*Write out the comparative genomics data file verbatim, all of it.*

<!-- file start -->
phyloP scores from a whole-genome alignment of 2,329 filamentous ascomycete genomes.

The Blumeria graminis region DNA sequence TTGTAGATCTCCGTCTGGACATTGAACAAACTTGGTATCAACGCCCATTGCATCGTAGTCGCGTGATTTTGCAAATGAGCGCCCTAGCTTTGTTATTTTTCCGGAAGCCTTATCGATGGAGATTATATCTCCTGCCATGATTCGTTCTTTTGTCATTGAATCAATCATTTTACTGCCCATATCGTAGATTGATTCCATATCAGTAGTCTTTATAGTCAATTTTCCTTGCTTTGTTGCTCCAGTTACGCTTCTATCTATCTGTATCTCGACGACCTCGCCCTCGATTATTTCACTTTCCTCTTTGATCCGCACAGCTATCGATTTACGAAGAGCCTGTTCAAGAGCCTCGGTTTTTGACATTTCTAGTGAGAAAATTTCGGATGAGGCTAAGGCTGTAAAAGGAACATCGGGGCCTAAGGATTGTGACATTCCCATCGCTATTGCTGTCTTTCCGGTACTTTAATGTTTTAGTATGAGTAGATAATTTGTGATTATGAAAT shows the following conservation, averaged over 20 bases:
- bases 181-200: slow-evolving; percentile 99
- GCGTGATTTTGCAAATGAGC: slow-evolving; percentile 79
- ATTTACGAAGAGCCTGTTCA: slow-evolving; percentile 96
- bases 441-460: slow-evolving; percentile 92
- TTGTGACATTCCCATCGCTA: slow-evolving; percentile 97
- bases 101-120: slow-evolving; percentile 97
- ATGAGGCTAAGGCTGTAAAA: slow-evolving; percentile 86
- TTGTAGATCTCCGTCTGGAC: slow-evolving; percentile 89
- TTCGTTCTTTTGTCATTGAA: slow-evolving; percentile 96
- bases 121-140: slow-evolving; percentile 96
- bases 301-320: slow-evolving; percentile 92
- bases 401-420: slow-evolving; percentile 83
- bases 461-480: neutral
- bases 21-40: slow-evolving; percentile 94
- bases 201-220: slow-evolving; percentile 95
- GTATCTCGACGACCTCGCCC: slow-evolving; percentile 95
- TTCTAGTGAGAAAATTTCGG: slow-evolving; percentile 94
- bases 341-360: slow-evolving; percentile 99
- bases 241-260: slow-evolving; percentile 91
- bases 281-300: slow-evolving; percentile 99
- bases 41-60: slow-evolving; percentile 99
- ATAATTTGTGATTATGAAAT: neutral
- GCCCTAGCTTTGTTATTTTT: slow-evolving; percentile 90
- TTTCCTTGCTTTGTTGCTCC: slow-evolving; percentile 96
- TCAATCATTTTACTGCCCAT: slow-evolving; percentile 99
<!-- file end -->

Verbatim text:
phyloP scores from a whole-genome alignment of 2,329 filamentous ascomycete genomes.

The Blumeria graminis region DNA sequence TTGTAGATCTCCGTCTGGACATTGAACAAACTTGGTATCAACGCCCATTGCATCGTAGTCGCGTGATTTTGCAAATGAGCGCCCTAGCTTTGTTATTTTTCCGGAAGCCTTATCGATGGAGATTATATCTCCTGCCATGATTCGTTCTTTTGTCATTGAATCAATCATTTTACTGCCCATATCGTAGATTGATTCCATATCAGTAGTCTTTATAGTCAATTTTCCTTGCTTTGTTGCTCCAGTTACGCTTCTATCTATCTGTATCTCGACGACCTCGCCCTCGATTATTTCACTTTCCTCTTTGATCCGCACAGCTATCGATTTACGAAGAGCCTGTTCAAGAGCCTCGGTTTTTGACATTTCTAGTGAGAAAATTTCGGATGAGGCTAAGGCTGTAAAAGGAACATCGGGGCCTAAGGATTGTGACATTCCCATCGCTATTGCTGTCTTTCCGGTACTTTAATGTTTTAGTATGAGTAGATAATTTGTGATTATGAAAT shows the following conservation, averaged over 20 bases:
- bases 181-200: slow-evolving; percentile 99
- GCGTGATTTTGCAAATGAGC: slow-evolving; percentile 79
- ATTTACGAAGAGCCTGTTCA: slow-evolving; percentile 96
- bases 441-460: slow-evolving; percentile 92
- TTGTGACATTCCCATCGCTA: slow-evolving; percentile 97
- bases 101-120: slow-evolving; percentile 97
- ATGAGGCTAAGGCTGTAAAA: slow-evolving; percentile 86
- TTGTAGATCTCCGTCTGGAC: slow-evolving; percentile 89
- TTCGTTCTTTTGTCATTGAA: slow-evolving; percentile 96
- bases 121-140: slow-evolving; percentile 96
- bases 301-320: slow-evolving; percentile 92
- bases 401-420: slow-evolving; percentile 83
- bases 461-480: neutral
- bases 21-40: slow-evolving; percentile 94
- bases 201-220: slow-evolving; percentile 95
- GTATCTCGACGACCTCGCCC: slow-evolving; percentile 95
- TTCTAGTGAGAAAATTTCGG: slow-evolving; percentile 94
- bases 341-360: slow-evolving; percentile 99
- bases 241-260: slow-evolving; percentile 91
- bases 281-300: slow-evolving; percentile 99
- bases 41-60: slow-evolving; percentile 99
- ATAATTTGTGATTATGAAAT: neutral
- GCCCTAGCTTTGTTATTTTT: slow-evolving; percentile 90
- TTTCCTTGCTTTGTTGCTCC: slow-evolving; percentile 96
- TCAATCATTTTACTGCCCAT: slow-evolving; percentile 99